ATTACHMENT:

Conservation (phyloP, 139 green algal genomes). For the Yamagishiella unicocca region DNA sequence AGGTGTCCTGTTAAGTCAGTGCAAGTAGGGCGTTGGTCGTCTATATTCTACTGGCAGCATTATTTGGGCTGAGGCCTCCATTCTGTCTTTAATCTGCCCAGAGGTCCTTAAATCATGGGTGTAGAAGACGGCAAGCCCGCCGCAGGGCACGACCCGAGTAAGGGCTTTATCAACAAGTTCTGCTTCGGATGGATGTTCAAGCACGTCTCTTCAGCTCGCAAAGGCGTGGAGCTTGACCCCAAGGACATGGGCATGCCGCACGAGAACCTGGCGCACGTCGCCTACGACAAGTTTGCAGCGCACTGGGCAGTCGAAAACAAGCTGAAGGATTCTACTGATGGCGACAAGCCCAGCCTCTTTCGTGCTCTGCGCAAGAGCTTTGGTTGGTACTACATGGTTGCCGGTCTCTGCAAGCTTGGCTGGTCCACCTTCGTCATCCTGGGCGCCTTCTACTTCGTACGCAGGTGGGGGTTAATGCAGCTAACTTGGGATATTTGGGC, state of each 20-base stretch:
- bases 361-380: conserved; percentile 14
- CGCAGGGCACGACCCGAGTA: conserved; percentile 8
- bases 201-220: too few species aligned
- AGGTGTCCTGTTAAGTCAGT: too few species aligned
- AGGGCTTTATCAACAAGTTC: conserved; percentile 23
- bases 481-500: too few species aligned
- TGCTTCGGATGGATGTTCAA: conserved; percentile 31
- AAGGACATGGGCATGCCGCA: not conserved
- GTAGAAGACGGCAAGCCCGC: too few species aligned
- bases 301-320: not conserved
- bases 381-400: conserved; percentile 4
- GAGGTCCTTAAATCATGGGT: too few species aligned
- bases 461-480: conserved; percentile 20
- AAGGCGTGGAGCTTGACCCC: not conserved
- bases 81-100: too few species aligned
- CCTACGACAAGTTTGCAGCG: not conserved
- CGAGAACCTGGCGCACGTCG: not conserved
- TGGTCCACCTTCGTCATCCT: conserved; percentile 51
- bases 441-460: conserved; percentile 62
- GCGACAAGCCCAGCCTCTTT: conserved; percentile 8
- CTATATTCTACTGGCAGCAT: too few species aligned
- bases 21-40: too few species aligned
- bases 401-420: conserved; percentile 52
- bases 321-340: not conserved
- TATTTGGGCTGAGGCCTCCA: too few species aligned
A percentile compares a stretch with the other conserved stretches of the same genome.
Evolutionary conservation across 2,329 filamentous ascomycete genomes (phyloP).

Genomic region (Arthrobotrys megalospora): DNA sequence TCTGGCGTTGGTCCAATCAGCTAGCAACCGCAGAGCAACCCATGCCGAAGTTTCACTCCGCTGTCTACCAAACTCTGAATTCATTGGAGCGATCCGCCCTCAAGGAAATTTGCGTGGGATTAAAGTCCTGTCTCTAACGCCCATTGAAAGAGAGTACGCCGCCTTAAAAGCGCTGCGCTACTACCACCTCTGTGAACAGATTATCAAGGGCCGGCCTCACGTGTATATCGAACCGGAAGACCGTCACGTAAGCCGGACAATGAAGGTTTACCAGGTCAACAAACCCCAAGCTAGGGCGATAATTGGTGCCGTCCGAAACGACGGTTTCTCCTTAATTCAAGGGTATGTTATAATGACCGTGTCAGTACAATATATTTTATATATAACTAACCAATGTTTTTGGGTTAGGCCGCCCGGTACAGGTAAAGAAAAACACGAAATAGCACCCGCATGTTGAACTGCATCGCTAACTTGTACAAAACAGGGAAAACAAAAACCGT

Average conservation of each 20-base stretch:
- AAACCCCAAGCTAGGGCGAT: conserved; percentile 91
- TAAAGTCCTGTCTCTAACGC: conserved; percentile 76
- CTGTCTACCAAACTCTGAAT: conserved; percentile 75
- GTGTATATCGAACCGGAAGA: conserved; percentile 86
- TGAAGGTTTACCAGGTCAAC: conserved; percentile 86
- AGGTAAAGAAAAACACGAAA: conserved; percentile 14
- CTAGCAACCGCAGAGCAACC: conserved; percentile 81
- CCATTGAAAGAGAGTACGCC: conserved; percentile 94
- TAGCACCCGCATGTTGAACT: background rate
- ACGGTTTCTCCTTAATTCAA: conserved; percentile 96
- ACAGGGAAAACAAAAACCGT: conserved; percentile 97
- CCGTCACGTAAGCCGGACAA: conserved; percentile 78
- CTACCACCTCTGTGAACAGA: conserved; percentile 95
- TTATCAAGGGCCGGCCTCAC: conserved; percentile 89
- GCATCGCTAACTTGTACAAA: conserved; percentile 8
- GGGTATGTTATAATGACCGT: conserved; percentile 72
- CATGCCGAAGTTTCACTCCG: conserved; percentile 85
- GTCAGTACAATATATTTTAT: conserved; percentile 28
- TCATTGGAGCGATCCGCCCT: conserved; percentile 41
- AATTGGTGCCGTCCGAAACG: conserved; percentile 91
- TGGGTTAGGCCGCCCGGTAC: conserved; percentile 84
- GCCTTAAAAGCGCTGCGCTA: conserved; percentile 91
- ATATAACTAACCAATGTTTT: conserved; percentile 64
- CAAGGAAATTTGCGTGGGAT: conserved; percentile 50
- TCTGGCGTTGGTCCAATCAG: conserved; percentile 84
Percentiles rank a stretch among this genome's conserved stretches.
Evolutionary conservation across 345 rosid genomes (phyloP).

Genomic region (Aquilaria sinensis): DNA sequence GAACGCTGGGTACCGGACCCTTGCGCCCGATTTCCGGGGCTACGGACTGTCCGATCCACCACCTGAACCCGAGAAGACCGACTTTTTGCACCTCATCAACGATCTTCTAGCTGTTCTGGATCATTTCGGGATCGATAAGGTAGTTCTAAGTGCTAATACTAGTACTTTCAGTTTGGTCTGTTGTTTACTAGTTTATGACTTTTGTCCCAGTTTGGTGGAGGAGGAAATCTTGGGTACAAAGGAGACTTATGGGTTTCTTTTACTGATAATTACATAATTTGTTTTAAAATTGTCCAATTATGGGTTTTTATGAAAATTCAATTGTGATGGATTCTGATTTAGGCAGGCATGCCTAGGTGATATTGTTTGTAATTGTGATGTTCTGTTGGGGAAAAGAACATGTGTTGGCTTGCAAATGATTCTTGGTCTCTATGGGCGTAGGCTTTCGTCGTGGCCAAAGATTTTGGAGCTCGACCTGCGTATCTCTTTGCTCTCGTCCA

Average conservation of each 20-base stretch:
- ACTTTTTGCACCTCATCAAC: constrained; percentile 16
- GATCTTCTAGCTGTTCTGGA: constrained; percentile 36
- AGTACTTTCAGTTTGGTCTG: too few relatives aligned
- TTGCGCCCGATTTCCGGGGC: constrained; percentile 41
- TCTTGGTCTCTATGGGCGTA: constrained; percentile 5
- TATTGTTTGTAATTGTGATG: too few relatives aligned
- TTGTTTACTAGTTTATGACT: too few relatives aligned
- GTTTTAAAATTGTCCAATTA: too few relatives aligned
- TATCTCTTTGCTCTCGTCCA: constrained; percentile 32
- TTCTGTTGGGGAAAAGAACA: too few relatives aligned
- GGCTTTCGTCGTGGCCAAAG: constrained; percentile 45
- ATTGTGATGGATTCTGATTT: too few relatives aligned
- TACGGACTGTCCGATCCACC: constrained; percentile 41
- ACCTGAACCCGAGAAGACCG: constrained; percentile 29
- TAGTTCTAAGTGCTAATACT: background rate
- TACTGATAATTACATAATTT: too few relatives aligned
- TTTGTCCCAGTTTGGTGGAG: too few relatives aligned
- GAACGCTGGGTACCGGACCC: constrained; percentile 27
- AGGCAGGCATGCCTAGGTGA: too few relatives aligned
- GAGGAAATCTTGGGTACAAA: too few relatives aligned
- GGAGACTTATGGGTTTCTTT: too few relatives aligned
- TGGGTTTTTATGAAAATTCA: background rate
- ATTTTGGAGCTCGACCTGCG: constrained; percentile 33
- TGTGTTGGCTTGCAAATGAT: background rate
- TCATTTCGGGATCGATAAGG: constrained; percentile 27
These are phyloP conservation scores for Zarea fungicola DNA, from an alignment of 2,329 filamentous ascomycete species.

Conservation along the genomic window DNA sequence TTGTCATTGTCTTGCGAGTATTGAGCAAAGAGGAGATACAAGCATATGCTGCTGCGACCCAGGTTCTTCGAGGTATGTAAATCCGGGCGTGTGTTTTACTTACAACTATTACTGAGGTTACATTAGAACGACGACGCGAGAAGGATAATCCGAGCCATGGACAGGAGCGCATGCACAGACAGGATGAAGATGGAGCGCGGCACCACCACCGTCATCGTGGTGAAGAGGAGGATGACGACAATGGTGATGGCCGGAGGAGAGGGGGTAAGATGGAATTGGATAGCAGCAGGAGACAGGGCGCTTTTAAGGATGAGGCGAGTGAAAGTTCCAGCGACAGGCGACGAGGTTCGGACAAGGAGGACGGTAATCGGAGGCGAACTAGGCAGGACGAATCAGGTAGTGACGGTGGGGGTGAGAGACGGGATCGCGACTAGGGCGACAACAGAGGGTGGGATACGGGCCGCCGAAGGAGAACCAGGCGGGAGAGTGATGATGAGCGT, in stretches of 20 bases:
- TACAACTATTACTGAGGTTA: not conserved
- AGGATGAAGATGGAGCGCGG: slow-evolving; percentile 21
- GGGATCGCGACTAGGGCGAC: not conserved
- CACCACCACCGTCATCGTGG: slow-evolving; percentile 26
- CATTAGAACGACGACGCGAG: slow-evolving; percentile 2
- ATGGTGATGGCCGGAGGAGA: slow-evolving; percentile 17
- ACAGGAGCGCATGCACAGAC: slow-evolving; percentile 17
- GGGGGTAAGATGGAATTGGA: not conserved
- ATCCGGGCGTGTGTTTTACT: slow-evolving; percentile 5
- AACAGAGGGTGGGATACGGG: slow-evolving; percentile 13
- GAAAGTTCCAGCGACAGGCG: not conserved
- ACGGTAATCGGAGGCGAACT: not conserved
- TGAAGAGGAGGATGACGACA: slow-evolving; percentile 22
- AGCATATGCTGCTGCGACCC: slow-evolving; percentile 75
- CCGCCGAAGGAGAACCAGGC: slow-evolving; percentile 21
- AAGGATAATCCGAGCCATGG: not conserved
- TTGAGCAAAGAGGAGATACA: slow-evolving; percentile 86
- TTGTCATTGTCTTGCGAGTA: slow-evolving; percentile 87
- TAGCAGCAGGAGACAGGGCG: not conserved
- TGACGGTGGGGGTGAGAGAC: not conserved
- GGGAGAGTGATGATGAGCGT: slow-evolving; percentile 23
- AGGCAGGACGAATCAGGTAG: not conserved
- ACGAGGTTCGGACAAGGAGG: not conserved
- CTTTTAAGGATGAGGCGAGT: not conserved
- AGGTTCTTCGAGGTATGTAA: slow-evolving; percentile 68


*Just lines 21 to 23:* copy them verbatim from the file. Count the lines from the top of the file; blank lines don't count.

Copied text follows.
- GCGACAAGCCCAGCCTCTTT: conserved; percentile 8
- CTATATTCTACTGGCAGCAT: too few species aligned
- bases 21-40: too few species aligned